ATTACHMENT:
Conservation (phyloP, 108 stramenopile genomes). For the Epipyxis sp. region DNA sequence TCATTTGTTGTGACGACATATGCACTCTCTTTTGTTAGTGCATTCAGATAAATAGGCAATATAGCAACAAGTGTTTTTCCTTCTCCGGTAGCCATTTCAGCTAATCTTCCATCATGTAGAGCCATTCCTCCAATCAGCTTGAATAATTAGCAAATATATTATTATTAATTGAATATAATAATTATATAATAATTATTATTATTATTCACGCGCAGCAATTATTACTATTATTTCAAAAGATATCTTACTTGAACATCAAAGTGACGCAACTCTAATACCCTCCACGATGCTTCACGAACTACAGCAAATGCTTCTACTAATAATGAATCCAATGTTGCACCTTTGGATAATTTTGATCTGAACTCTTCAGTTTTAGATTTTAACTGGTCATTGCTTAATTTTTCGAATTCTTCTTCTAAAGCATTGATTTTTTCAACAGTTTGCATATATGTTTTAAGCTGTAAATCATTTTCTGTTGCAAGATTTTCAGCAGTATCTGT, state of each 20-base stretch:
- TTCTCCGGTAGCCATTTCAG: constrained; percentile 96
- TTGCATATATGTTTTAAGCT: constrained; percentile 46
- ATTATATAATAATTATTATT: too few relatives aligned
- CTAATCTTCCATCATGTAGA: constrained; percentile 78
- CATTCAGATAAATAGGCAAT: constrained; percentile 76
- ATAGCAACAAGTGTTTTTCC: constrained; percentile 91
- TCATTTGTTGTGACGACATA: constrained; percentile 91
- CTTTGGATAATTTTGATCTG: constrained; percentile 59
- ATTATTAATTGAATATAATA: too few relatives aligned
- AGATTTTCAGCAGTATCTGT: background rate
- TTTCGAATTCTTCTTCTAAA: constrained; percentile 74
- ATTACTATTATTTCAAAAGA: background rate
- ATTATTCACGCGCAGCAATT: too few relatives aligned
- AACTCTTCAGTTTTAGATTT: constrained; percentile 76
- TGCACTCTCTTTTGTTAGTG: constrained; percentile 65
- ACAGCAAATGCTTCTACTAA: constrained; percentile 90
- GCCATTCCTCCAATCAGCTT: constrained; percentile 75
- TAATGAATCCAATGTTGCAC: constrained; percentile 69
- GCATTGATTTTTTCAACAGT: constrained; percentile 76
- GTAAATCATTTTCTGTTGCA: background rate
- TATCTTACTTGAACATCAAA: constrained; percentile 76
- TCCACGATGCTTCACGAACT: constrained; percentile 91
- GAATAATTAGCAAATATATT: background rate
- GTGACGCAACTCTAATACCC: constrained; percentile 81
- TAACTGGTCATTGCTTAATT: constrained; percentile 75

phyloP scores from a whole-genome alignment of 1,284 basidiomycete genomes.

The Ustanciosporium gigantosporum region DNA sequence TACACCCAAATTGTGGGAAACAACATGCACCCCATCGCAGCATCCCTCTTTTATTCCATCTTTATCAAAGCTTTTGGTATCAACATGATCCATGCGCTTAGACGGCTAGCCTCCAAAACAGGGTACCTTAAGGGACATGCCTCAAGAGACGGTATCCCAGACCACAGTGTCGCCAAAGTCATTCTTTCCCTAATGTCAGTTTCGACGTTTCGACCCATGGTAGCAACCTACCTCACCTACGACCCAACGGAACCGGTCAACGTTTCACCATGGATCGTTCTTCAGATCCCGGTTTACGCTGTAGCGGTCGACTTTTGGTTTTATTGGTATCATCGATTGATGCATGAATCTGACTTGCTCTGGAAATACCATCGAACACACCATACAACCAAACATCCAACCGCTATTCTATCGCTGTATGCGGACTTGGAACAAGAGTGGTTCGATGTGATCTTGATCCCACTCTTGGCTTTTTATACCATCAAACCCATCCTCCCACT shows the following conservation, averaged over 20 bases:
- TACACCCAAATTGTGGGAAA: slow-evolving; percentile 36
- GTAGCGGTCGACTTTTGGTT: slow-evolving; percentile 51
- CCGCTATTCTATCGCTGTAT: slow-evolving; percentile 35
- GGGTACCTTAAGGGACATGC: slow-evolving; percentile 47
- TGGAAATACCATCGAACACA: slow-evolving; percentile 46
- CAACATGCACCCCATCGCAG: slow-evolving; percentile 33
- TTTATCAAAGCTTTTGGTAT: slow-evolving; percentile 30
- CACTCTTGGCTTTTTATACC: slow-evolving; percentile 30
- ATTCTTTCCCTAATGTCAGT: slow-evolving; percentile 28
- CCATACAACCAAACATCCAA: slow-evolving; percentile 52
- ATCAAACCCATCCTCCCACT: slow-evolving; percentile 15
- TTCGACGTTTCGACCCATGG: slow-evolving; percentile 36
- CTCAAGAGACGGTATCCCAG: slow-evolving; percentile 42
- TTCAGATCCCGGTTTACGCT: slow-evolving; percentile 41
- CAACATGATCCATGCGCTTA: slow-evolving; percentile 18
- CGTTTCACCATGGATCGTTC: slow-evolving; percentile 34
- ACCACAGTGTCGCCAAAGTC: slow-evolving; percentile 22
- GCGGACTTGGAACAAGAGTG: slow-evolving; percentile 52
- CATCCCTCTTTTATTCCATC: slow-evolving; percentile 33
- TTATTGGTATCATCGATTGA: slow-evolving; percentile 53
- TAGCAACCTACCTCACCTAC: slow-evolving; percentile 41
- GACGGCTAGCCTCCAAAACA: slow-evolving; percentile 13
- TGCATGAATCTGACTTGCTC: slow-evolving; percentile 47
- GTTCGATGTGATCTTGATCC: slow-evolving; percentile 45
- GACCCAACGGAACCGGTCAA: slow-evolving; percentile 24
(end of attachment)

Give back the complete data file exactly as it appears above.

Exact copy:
Conservation (phyloP, 108 stramenopile genomes). For the Epipyxis sp. region DNA sequence TCATTTGTTGTGACGACATATGCACTCTCTTTTGTTAGTGCATTCAGATAAATAGGCAATATAGCAACAAGTGTTTTTCCTTCTCCGGTAGCCATTTCAGCTAATCTTCCATCATGTAGAGCCATTCCTCCAATCAGCTTGAATAATTAGCAAATATATTATTATTAATTGAATATAATAATTATATAATAATTATTATTATTATTCACGCGCAGCAATTATTACTATTATTTCAAAAGATATCTTACTTGAACATCAAAGTGACGCAACTCTAATACCCTCCACGATGCTTCACGAACTACAGCAAATGCTTCTACTAATAATGAATCCAATGTTGCACCTTTGGATAATTTTGATCTGAACTCTTCAGTTTTAGATTTTAACTGGTCATTGCTTAATTTTTCGAATTCTTCTTCTAAAGCATTGATTTTTTCAACAGTTTGCATATATGTTTTAAGCTGTAAATCATTTTCTGTTGCAAGATTTTCAGCAGTATCTGT, state of each 20-base stretch:
- TTCTCCGGTAGCCATTTCAG: constrained; percentile 96
- TTGCATATATGTTTTAAGCT: constrained; percentile 46
- ATTATATAATAATTATTATT: too few relatives aligned
- CTAATCTTCCATCATGTAGA: constrained; percentile 78
- CATTCAGATAAATAGGCAAT: constrained; percentile 76
- ATAGCAACAAGTGTTTTTCC: constrained; percentile 91
- TCATTTGTTGTGACGACATA: constrained; percentile 91
- CTTTGGATAATTTTGATCTG: constrained; percentile 59
- ATTATTAATTGAATATAATA: too few relatives aligned
- AGATTTTCAGCAGTATCTGT: background rate
- TTTCGAATTCTTCTTCTAAA: constrained; percentile 74
- ATTACTATTATTTCAAAAGA: background rate
- ATTATTCACGCGCAGCAATT: too few relatives aligned
- AACTCTTCAGTTTTAGATTT: constrained; percentile 76
- TGCACTCTCTTTTGTTAGTG: constrained; percentile 65
- ACAGCAAATGCTTCTACTAA: constrained; percentile 90
- GCCATTCCTCCAATCAGCTT: constrained; percentile 75
- TAATGAATCCAATGTTGCAC: constrained; percentile 69
- GCATTGATTTTTTCAACAGT: constrained; percentile 76
- GTAAATCATTTTCTGTTGCA: background rate
- TATCTTACTTGAACATCAAA: constrained; percentile 76
- TCCACGATGCTTCACGAACT: constrained; percentile 91
- GAATAATTAGCAAATATATT: background rate
- GTGACGCAACTCTAATACCC: constrained; percentile 81
- TAACTGGTCATTGCTTAATT: constrained; percentile 75

phyloP scores from a whole-genome alignment of 1,284 basidiomycete genomes.

The Ustanciosporium gigantosporum region DNA sequence TACACCCAAATTGTGGGAAACAACATGCACCCCATCGCAGCATCCCTCTTTTATTCCATCTTTATCAAAGCTTTTGGTATCAACATGATCCATGCGCTTAGACGGCTAGCCTCCAAAACAGGGTACCTTAAGGGACATGCCTCAAGAGACGGTATCCCAGACCACAGTGTCGCCAAAGTCATTCTTTCCCTAATGTCAGTTTCGACGTTTCGACCCATGGTAGCAACCTACCTCACCTACGACCCAACGGAACCGGTCAACGTTTCACCATGGATCGTTCTTCAGATCCCGGTTTACGCTGTAGCGGTCGACTTTTGGTTTTATTGGTATCATCGATTGATGCATGAATCTGACTTGCTCTGGAAATACCATCGAACACACCATACAACCAAACATCCAACCGCTATTCTATCGCTGTATGCGGACTTGGAACAAGAGTGGTTCGATGTGATCTTGATCCCACTCTTGGCTTTTTATACCATCAAACCCATCCTCCCACT shows the following conservation, averaged over 20 bases:
- TACACCCAAATTGTGGGAAA: slow-evolving; percentile 36
- GTAGCGGTCGACTTTTGGTT: slow-evolving; percentile 51
- CCGCTATTCTATCGCTGTAT: slow-evolving; percentile 35
- GGGTACCTTAAGGGACATGC: slow-evolving; percentile 47
- TGGAAATACCATCGAACACA: slow-evolving; percentile 46
- CAACATGCACCCCATCGCAG: slow-evolving; percentile 33
- TTTATCAAAGCTTTTGGTAT: slow-evolving; percentile 30
- CACTCTTGGCTTTTTATACC: slow-evolving; percentile 30
- ATTCTTTCCCTAATGTCAGT: slow-evolving; percentile 28
- CCATACAACCAAACATCCAA: slow-evolving; percentile 52
- ATCAAACCCATCCTCCCACT: slow-evolving; percentile 15
- TTCGACGTTTCGACCCATGG: slow-evolving; percentile 36
- CTCAAGAGACGGTATCCCAG: slow-evolving; percentile 42
- TTCAGATCCCGGTTTACGCT: slow-evolving; percentile 41
- CAACATGATCCATGCGCTTA: slow-evolving; percentile 18
- CGTTTCACCATGGATCGTTC: slow-evolving; percentile 34
- ACCACAGTGTCGCCAAAGTC: slow-evolving; percentile 22
- GCGGACTTGGAACAAGAGTG: slow-evolving; percentile 52
- CATCCCTCTTTTATTCCATC: slow-evolving; percentile 33
- TTATTGGTATCATCGATTGA: slow-evolving; percentile 53
- TAGCAACCTACCTCACCTAC: slow-evolving; percentile 41
- GACGGCTAGCCTCCAAAACA: slow-evolving; percentile 13
- TGCATGAATCTGACTTGCTC: slow-evolving; percentile 47
- GTTCGATGTGATCTTGATCC: slow-evolving; percentile 45
- GACCCAACGGAACCGGTCAA: slow-evolving; percentile 24